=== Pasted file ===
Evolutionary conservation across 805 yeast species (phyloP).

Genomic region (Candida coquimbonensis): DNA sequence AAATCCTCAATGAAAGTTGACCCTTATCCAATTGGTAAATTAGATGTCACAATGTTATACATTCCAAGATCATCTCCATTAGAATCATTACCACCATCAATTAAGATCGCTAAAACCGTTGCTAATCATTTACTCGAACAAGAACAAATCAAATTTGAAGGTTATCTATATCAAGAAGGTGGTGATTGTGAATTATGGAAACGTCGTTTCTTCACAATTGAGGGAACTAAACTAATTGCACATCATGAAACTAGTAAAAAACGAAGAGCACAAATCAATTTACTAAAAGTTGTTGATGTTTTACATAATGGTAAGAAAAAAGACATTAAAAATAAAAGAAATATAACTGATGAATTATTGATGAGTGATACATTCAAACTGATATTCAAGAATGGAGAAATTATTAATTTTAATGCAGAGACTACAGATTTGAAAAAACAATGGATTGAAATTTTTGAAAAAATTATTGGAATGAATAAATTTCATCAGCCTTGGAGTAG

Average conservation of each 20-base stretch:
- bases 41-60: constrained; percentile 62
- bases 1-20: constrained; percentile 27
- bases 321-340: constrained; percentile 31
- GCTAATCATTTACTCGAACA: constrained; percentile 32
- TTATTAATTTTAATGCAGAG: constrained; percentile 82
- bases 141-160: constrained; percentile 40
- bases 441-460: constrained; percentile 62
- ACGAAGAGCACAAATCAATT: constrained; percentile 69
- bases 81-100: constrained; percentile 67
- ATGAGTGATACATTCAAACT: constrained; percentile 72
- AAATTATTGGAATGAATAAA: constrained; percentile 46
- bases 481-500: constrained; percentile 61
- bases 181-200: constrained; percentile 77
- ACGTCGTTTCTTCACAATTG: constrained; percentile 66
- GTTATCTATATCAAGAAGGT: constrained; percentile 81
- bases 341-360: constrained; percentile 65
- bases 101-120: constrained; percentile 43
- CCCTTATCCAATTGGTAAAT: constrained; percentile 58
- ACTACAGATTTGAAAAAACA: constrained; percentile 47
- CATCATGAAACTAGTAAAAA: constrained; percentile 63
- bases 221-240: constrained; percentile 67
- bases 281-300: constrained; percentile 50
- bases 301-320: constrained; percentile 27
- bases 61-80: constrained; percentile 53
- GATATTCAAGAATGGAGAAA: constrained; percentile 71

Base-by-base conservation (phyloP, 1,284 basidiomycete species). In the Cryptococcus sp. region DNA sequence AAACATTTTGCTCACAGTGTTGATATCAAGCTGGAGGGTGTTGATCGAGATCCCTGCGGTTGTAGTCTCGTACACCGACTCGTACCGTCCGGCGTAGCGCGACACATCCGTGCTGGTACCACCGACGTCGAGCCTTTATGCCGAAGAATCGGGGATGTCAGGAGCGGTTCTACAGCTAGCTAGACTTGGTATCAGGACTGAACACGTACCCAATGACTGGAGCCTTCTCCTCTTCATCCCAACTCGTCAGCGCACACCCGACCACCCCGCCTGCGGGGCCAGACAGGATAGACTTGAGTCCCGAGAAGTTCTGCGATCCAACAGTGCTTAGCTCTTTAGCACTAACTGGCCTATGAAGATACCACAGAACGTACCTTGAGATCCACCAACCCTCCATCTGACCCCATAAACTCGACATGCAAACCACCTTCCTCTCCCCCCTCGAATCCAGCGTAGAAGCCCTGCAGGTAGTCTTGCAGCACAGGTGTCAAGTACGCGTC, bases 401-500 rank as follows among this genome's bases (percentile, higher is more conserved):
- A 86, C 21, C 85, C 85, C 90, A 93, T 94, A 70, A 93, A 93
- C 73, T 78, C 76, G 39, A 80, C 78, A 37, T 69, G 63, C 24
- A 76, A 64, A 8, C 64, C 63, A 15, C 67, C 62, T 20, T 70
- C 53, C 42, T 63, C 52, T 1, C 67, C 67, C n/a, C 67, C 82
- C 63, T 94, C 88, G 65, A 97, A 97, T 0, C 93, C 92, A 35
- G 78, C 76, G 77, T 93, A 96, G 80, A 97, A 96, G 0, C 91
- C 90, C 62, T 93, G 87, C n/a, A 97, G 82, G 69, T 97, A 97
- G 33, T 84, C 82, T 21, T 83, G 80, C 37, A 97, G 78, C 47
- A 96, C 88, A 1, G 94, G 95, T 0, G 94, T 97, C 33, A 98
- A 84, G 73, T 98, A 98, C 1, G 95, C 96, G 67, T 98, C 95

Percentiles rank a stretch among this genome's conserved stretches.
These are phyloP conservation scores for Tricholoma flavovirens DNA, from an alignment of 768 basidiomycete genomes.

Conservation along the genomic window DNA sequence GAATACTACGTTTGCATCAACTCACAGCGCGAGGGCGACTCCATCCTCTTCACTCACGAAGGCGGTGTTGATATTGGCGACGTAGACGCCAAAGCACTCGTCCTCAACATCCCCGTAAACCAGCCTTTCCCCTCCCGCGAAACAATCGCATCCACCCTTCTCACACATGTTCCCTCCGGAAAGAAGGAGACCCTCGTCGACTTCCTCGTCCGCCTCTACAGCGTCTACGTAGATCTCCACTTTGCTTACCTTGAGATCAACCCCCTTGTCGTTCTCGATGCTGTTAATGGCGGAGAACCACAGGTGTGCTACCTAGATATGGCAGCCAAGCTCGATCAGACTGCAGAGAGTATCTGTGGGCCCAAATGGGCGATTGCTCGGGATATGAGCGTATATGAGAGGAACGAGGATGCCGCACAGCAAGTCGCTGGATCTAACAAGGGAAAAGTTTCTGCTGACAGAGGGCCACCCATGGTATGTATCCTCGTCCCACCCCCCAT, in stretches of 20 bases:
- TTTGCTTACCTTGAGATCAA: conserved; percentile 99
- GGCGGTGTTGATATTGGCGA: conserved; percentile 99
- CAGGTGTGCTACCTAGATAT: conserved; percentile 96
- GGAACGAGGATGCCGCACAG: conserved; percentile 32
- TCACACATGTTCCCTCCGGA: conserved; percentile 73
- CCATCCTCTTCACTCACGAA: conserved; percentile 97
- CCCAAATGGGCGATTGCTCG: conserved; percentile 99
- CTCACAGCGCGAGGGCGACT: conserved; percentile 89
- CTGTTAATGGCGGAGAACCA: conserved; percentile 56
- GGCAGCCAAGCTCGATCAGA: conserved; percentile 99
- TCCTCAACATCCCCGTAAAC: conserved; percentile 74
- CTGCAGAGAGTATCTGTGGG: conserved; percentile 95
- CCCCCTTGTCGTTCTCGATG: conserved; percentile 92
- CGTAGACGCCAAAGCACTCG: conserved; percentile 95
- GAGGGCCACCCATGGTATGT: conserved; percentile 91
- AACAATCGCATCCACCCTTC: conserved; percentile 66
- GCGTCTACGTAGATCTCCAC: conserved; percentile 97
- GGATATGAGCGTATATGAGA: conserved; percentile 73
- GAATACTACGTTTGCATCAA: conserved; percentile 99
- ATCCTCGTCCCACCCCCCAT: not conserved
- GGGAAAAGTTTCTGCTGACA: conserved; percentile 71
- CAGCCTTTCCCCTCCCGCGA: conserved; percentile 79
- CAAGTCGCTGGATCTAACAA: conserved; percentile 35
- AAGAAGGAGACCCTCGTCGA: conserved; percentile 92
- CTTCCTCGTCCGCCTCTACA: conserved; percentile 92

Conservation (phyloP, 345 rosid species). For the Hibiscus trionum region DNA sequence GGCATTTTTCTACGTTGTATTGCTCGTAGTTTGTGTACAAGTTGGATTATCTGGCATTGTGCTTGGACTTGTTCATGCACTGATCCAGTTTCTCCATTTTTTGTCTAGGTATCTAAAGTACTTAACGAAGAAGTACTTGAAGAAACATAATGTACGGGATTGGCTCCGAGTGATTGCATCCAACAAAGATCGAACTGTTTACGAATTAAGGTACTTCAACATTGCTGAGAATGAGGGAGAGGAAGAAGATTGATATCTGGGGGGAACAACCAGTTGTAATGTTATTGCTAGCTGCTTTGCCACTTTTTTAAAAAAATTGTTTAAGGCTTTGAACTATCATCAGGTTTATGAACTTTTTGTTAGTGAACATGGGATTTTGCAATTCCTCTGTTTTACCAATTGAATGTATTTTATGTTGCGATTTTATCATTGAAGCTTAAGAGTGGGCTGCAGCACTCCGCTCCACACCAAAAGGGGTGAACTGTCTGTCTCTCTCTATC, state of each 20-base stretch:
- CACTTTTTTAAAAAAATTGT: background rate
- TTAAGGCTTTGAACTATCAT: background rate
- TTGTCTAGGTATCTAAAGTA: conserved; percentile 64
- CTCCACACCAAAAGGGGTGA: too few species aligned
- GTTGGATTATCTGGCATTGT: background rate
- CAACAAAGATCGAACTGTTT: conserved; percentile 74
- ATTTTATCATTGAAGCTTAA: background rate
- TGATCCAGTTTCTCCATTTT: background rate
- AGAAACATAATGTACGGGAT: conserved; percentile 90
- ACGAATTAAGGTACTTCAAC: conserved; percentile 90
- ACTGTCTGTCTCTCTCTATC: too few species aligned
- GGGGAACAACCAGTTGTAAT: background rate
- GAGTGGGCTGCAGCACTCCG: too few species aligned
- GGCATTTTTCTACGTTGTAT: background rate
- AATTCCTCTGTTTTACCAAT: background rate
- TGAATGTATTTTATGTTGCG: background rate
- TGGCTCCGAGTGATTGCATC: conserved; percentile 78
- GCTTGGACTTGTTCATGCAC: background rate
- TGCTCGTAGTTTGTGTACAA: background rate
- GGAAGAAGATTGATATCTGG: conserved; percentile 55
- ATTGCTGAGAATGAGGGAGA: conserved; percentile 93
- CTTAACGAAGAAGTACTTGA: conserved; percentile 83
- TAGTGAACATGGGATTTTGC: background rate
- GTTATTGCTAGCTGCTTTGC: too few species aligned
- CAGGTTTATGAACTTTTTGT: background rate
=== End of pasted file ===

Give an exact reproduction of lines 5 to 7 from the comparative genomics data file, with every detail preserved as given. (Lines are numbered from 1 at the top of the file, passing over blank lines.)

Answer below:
- bases 1-20: constrained; percentile 27
- bases 321-340: constrained; percentile 31
- GCTAATCATTTACTCGAACA: constrained; percentile 32